According to PwC’s Global Crisis Survey 2019, 69% of leaders have experienced at least one corporate crisis in the last 5 years — with the average number being 3. Some companies emerge from a crisis unscathed – in some cases performing more strongly after the crisis than prior to it – and this blog post is designed to identify the best practices for SMEs.
The overwhelming difference between successful and unsuccessful crisis management is planning, with 54% of prepared organisations coming out on top, compared to 30% of unprepared organisations. Moreover, plans that were tested and refined led to these companies being 4 times more likely to weather the storm.
However, you can’t plan for every eventuality, so the best place to start is by considering what’s most likely to happen to your business.
1. Assess risks as they apply to *your* business – there is no ‘one size fits all’ plan
Are your premises at risk of flooding? What would happen if your software infrastructure failed? What would happen if your business hit a difficult trading period and couldn’t pay its debts?
At the time of writing, the most likely crisis to hit many businesses is the threat of COVID-19, an infectious disease; but again, this will affect companies very differently. A software company can ask all of its staff to work from home and probably see no difference in productivity, whereas a brick & mortar store or logistics company has a much more complex challenge on its hands.
2. Prepare a business continuity plan (BCP) – even if you’re an SME
Every size of business, from sole traders to multinational corporations, should have a BCP. This is an assessment of the most likely crises to impact your business, and what you would do to mitigate them.
Search engines are your friend here; it’s likely that you’ll be able to find example plans for your industry and size that you can use to help consider risk mitigation.
All BCP plans should include:
- A named crisis coordinator and their contact details – anyone can report a crisis but this individual (or team) will enact the plan. If you have multiple locations, you’ll need a coordinator at each branch;
- An internal and external communications plan – how are you going to tell your team, and how are you going to inform customers and suppliers, of the situation;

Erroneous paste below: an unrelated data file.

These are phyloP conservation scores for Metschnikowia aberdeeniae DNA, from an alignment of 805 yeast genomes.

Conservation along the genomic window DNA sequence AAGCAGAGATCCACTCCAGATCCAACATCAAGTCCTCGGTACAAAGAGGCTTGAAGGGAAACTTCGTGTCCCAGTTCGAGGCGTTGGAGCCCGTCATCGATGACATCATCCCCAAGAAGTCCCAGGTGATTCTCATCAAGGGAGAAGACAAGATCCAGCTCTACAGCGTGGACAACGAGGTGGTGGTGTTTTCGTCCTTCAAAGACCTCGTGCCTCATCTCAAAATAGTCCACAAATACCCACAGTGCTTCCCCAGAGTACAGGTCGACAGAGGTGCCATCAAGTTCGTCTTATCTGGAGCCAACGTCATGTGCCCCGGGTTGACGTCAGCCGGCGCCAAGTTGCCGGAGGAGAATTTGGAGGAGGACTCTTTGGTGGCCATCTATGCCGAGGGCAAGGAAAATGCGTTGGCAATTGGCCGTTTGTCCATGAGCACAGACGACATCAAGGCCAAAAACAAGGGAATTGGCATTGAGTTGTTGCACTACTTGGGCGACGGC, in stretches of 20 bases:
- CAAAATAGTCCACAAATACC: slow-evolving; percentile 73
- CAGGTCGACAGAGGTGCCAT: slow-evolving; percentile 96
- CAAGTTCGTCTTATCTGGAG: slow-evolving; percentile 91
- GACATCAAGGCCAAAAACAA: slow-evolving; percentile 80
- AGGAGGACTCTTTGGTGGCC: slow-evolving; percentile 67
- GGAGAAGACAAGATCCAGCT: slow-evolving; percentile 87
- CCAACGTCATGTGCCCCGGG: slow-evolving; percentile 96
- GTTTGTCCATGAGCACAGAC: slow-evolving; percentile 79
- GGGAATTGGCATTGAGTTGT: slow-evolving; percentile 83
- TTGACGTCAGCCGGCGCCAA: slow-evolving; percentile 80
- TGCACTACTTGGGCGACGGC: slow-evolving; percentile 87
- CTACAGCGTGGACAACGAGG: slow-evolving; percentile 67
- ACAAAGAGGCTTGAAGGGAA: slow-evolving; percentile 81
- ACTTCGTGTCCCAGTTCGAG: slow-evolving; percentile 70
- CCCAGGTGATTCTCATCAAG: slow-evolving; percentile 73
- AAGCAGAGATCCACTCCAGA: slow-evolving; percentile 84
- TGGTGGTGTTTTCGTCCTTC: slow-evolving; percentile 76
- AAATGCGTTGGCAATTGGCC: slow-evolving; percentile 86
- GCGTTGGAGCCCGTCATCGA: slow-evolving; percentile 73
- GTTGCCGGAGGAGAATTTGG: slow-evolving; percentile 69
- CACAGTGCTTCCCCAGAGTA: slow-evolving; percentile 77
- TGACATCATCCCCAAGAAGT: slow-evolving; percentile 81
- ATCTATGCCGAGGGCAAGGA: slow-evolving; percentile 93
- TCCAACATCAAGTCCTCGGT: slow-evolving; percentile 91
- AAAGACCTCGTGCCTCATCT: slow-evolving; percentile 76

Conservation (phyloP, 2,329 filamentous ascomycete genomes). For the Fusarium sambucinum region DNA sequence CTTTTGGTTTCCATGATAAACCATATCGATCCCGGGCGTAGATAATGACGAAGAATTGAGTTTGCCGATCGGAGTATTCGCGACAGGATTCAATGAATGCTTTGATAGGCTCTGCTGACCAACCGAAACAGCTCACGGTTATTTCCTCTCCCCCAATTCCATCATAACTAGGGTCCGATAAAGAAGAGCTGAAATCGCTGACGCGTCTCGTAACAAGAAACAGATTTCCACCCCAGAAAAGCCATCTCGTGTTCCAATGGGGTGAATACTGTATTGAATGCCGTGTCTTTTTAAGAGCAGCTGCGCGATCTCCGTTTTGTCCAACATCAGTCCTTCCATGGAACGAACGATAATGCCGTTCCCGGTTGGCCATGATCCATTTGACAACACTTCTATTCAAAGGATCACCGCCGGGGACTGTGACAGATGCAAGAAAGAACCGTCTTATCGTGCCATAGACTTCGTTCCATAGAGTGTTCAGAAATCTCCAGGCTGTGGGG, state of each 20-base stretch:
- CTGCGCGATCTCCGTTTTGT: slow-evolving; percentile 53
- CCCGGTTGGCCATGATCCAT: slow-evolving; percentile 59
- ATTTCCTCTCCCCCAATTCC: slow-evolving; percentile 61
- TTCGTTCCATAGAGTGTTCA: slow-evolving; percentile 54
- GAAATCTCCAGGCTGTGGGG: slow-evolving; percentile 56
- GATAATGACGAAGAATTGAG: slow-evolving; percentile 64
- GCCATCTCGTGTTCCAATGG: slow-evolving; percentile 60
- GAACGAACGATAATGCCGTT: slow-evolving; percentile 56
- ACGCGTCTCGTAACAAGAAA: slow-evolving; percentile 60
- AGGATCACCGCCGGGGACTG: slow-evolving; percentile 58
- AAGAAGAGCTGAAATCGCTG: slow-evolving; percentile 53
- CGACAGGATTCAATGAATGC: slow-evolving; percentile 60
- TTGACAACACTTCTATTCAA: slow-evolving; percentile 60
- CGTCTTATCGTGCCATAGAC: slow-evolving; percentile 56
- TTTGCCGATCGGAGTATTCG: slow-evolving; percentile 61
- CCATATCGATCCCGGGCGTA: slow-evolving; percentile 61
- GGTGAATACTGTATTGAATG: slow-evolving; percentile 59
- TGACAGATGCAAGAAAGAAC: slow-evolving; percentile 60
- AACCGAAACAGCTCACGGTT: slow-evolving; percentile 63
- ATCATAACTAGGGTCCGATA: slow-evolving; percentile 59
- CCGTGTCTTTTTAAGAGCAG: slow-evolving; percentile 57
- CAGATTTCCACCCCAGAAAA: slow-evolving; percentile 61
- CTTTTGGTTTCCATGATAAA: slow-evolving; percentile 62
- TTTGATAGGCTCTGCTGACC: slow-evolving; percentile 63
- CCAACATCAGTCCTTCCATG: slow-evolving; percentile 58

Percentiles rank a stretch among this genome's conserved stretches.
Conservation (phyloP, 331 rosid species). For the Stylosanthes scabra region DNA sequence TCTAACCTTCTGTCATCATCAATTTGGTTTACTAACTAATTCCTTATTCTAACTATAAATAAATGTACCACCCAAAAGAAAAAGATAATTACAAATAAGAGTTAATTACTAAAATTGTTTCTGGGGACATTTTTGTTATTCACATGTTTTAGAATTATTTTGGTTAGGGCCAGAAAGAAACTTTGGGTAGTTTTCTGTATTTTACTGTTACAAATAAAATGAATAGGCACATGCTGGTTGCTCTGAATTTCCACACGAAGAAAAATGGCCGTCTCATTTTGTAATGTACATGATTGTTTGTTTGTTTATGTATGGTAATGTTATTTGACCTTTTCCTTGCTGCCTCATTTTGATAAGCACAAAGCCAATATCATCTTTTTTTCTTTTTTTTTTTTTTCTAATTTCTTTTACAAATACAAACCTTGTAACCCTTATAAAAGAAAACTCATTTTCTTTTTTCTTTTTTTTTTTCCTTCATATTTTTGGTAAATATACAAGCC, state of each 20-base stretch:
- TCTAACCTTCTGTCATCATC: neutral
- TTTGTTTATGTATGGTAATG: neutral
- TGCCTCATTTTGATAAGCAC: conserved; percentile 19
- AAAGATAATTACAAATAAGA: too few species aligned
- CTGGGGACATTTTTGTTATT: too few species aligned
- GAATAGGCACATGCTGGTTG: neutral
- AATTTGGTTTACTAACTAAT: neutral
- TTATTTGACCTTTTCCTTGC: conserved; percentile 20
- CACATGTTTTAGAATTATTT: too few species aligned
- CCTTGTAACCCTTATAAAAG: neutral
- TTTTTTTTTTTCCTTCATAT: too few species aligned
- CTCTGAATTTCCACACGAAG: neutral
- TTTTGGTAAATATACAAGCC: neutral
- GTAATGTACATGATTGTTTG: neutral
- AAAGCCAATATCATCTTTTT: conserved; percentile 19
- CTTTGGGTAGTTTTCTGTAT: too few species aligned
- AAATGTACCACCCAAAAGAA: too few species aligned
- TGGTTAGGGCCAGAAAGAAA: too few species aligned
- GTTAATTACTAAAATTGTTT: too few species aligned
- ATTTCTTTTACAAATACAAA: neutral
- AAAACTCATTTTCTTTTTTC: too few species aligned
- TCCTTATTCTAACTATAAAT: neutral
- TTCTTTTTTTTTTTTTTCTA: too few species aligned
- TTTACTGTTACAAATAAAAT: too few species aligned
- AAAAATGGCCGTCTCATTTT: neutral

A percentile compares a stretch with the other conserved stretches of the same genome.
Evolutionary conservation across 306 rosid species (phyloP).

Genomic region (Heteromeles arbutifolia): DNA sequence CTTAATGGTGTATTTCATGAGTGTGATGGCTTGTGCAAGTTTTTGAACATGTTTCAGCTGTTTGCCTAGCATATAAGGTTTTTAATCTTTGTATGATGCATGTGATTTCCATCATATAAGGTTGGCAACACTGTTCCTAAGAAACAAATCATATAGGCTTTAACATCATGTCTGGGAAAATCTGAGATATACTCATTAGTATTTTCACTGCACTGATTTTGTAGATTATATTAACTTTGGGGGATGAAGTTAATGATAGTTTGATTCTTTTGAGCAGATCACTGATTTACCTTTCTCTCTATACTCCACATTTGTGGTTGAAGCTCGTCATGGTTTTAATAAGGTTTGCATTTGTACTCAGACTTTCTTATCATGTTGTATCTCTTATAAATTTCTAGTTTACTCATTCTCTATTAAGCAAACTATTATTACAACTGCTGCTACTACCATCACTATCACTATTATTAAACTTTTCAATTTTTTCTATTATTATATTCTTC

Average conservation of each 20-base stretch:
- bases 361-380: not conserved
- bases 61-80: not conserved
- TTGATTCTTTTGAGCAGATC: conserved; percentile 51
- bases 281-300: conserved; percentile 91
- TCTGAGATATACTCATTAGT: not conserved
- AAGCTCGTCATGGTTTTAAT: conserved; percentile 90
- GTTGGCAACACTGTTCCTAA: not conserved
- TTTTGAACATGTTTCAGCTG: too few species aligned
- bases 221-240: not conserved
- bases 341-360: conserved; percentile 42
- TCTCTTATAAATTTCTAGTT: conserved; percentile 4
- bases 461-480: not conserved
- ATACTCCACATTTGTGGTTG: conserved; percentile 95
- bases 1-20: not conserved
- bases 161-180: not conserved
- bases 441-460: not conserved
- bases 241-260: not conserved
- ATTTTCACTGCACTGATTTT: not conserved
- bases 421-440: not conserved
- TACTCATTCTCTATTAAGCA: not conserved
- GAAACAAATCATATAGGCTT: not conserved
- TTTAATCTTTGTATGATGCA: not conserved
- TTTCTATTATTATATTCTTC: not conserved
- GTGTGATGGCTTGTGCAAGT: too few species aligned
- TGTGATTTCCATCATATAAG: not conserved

- Example messages – SMS, email and social media templates that you can use to communicate quickly, clearly and confidently. Remaining calm is key, and this is something that you can prepare ahead of time so you can devote your energy to more complex situations when they arise (NB: if you need any support with adding message templates to your Esendex business SMS services, just get in touch; our team will be very happy to help);
- A list of any systems that could be affected, and details of backup options. This will also help you to identify things you can do ahead of any crisis to limit its impact. With specific reference to coronavirus, Gartner has provided 10 key questions you should consider which will help you develop this list.
3. Test your plan
You won’t know what you’ve missed or what needs fine-tuning without testing your plan. Choose a day and enact your plan to the letter – with the exception of actually sending any external communications.
You might find that emails aren’t picked up by commuting team members, so they don’t pick up messages about office closures; perhaps your list of staff mobile numbers is incomplete or out of date, so you can’t reliably reach everyone.
You may find that some of your systems are inaccessible from home IP addresses and you need IT support to ensure connectivity from all locations. You can’t anticipate everything and that’s why tests are essential.
Update your plan with the findings from your test. This isn’t just best practice; you may find some of your customers prefer to, or indeed insist on working only with suppliers who have a regularly tested BCP plan. In its way, it’s a competitive advantage.
Finally, make sure everyone in your business has access to, and understands your BCP plan. If you have a learning management system, it’s worth adding this as a course to ensure that there’s widespread engagement.
Above all, remember that it is not a matter of if, but when – and be prepared.